The Middle Way

The Buddha Shakyamuni called Buddhism The Middle Way. This refers to a balance in our daily lives. We avoid extremes like extensive fasting and extensive indulgence. The Buddha found this in the path he followed while meditating and practicing.

He was born around 500 BC into great wealth, a Prince all set to become King. At one point in his life, after living through what must have been a luxurious youth, he had a spiritual awakening. His past lives began to surface. Suddenly he began thinking about life and death, pain and pleasure. He wondered if suffering was the unavoidable end of everything we did. Compassion arose in him like a storm, and he left the palace and became a wandering sadhu. He relinquished all material things. He fasted extensively to the point of physical emaciation. And then, at another point in his life, he abandoned both of these extremes (the wealth of his youth and the asceticism of his practice) and opted for The Middle Way, where he lived as he needed for his meditation and spiritual practice. He compared this to the strings of a guitar being tuned just right, neither too loose nor too tight.

But his Middle Way also refers to the Buddhist practice of shifting states of mind by slipping between thing. Each state of mind has structure. States of mind such as happiness, ecstasy, anger, depression, elation, and others all have a certain structure that makes shifting between them somewhat difficult. Our awareness has structure, and changing it requires effort.

One thing that the Buddha found is that there are certain times when it is easier to change. Some examples are between waking and sleeping, between night and day (dawn and dusk), between the seasons (the solstices and equinoxes), or between two thoughts. There is a moment when we are not really in one time or the other. We are not really awake or asleep, we are not really in spring or in summer. At that moment we can more easily shift between states of mind. We can more easily change who we are. Our practice is accelerated, just like a small car on the highway that gets into the slipstream of a large truck and is pulled along.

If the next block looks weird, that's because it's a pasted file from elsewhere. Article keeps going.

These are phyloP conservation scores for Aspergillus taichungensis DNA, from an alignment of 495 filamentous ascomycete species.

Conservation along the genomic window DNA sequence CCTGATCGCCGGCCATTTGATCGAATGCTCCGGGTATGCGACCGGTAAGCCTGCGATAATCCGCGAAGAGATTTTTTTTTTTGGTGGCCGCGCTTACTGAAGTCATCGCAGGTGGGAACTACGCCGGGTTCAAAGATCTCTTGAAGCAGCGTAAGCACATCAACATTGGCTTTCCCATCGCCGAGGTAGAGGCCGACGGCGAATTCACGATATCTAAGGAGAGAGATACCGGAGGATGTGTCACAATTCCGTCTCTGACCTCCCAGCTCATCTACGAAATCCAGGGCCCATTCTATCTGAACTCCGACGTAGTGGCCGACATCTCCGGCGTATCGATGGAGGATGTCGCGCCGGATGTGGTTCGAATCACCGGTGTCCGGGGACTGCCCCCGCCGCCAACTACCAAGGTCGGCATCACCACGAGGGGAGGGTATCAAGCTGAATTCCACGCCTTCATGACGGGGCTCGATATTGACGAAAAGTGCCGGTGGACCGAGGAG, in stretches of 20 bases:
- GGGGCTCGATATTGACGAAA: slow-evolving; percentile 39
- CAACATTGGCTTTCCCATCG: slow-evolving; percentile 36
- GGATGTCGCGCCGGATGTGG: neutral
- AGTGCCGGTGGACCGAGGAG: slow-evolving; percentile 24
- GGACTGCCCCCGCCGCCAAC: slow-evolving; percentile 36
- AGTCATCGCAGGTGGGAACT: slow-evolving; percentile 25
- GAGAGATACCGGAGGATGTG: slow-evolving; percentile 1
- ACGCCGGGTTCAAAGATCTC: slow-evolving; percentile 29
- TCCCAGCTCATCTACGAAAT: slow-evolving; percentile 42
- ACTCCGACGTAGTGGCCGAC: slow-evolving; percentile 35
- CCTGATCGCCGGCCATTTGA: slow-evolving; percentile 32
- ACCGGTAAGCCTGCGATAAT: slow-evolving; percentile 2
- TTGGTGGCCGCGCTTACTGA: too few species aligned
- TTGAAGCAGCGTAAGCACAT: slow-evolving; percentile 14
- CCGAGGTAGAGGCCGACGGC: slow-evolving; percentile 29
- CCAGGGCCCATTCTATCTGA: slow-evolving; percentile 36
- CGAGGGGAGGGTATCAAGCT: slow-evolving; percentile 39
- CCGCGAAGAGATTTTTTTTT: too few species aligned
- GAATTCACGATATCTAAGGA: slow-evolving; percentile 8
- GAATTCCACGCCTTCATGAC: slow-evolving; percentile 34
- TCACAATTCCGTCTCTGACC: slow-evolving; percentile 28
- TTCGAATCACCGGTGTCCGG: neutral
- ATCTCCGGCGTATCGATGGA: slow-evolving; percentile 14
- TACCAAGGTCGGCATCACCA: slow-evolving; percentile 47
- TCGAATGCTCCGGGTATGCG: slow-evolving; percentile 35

Finding these times is simple. Just see what you are between. You may be between jobs, between lovers, between apartments, or between years (a birthday). By noting these times and using them you can always be moving your practice along.

Buddhists (and most religions) celebrate the spring and fall equinoxes and the summer and winter solstices. We all celebrate birthdays. Sunrise and sunset are great times for meditation. And meditating on the moment between thoughts makes that moment grow longer, and eventually those thoughts become rarer and rarer, and we suddenly have stopped thought.

Naturally you can begin to organize some aspects of your practice around these times. We know when the equinoxes and solstices are, and can plan for them. We can setup our lives so that we have more time to meditate during the few days before and after them. We can fast as we go into an equinox or solstice. If you are a particularly lucky person you can try to schedule job changes around that time, and then be between jobs and seasons at the same time. That's like getting behind an extremely large truck on the highway.